05 January 2012

Stanley Ka Dabba- Of Child Labour and Education

Last night, a movie disrupted my plan to finish Haruki Murakami's Kafka on the Shore. I was just channel-walking when I stumbled upon Stanley Ka Dabba on Astro Box Office Channel 952. I was glued to the TV screen till it's finished. 

You can imagine the kind of movie that I like- The King's Speech, The Queen, A Beautiful Mind which brings message and never have any romantic love appeals. The same thing goes to Stanley Ka Dabba. I am not good in writing synopsis. This piece of synopsis of the movie is taken from the movie's website.
The BAD teacher who takes his students' food
Miss Rosy
The teacher adored by her students.
She always give chocolate to the main character, Stanley
 when he recites poem in the class.
Mrs. Iyer
This is the normal teacher in  any Asian society- you must follow the rule.
If innovation does not grow in Asia, this kind of teacher is some of the
parts in society to be blamed.
What's in the Dabba
Imagine this boy in your mind's eye. He arrives in school much before any of his classmates to drum away his blues on empty benches. He stuffs himself with water instead of the nutritious food that his schoolmates relish during the lunch break. He covers up for his lack of social rank with the finesse of the most seasoned diplomat. Who is this child? What is he like? Why is he anything like he is? Wouldn't you like to know? Meet Stanley, the protagonist of the much awaited 'Stanley Ka Dabba
'Stanley Ka Dabba' is the latest offering from the insightful writer-director, Amole Gupte that throws light on the everyday life of a school going child. The character, Stanley, tugs at your heartstrings with his indomitable spirit, while warding off the hostile world he is surrounded by at all times, everywhere. The film reveals how this is child-soldier, rises above his choking real life situation on the way setting a template for all whiners to learn from, even emulate.
Like most others his ilk, Stanley loves to be amongst friends and win the appreciation of his peers and colleagues. He uses his sparkling wit and innocent wisdom to impress everyone he touches. At times spinning-a-yarn amongst friends about his mother's flight, while on occasion conjuring some heartfelt poetry to impress the lovely English teacher, Rosy Miss (Divya Dutta). There are though teachers like the pungent Science Madam, Ms Iyer (Divya Jagdale) whose rigid beliefs smother Stanley's innovative science experiment with all the contempt at her disposal. Then there is the gluttonous Hindi master, Verma Sir (Amole Gupte) who emerges as the catalyst in helping the boys bond for Stanley's dignity and rightful place in the school.
The camaraderie between the boys comes to the fore when they thwart Verma Sir's desperate attempts to polish off their dabbas with all the guile at their disposal. The gang makes the 'invincible' Verma show his true vulnerable self for once as he marches from one possible hideout to another in the school premises trying to binge upon their home made food.
Stanley, the little protagonist of Amole Gupte's, latest film 'Stanley Ka Dabba' shows how, like the proverbial lotus, can one rise above all the filth around and make the world a better, beautiful place to live in.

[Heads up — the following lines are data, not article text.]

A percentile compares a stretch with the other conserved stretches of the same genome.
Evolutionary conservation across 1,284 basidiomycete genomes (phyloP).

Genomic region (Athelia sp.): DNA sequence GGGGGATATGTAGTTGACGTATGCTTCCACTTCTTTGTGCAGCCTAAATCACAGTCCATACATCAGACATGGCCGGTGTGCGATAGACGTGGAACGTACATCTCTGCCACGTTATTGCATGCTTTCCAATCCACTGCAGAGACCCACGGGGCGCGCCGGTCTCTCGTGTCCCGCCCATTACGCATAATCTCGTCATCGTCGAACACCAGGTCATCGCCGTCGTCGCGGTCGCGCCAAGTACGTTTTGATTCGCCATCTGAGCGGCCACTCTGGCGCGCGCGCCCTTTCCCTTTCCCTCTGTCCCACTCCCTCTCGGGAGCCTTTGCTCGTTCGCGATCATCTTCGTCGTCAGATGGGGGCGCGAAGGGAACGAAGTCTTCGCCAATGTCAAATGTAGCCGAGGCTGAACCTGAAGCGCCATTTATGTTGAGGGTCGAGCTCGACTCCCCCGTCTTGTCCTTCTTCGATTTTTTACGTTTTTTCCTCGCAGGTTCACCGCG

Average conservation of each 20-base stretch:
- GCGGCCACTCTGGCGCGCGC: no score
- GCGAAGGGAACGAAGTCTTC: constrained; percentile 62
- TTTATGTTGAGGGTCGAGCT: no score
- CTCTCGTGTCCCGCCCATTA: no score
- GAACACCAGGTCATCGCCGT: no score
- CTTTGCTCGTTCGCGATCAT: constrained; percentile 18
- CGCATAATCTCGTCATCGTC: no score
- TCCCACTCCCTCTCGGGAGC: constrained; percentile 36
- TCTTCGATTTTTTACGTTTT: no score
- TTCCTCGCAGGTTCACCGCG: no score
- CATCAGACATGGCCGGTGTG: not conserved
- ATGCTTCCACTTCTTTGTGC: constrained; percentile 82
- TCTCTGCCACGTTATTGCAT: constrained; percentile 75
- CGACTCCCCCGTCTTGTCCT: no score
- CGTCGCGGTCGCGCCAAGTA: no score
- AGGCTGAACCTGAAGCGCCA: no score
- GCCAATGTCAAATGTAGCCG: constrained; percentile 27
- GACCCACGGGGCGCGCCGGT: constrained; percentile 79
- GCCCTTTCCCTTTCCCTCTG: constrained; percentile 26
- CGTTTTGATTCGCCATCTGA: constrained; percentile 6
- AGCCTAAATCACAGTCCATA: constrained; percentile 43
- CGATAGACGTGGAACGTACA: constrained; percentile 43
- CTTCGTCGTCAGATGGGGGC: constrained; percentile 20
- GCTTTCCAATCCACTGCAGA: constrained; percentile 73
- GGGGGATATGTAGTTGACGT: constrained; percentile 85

The way he goes about bringing cheer to his colleagues and his little friends is what makes him the Stanley we all need to be in today's day and age. Wise and sensitive, loving and mischievous: living every moment as if there is no tomorrow.
Dabba GangIn the movie, the main character, Stanley has no parents. His parents die in a car accident and he is forced to work with his uncle in a food stall. However, he still wants to go to school and as the synopsis mentions, every of his classmate brings their very own Tiffin-boxes. In Malaysia it looks like 'bekas mangkuk tingkat'. 
His classmates share the food with him. However, there is one bad teacher who just like to take his student's food. It does not make sense to grasp the concept of a teacher taking his students' food at first but in the movie, it is portrayed smoothly and with logical sense. You may see it once you watched the movie from the beginning.

The movie depicts how child labour is extensively practised in Indian society. Childhoods are taken away and how education can bring change to the phenomena are just some things that make you think when watching the movie. It's a no-Ombak Rindu (well, it's not fair for me to say this either but we all know how a Malay love movie goes anyway) but the message shows us that there is something wrong with the world. 

When I went to India, I saw families sleeping on the streets at night. Slumdog Millionaire is the only movie I've seen to date that depicts the real India. But Stanley Ka Dabba takes it a step further. It shows the microcosm of the child labour and education in India. I recommend you to watch this movie.-The Chukai Insider

No comments:

Post a Comment

Anonymous comments will be deleted except comments from 'anonymous' people I know. Please refrain from comments of a racist, sexist, vulgar or derogatory nature and note that comments can be edited, rewritten for clarity or to avoid questionable issues. The Chukai Insider also reserve the right to delete off-topic comments.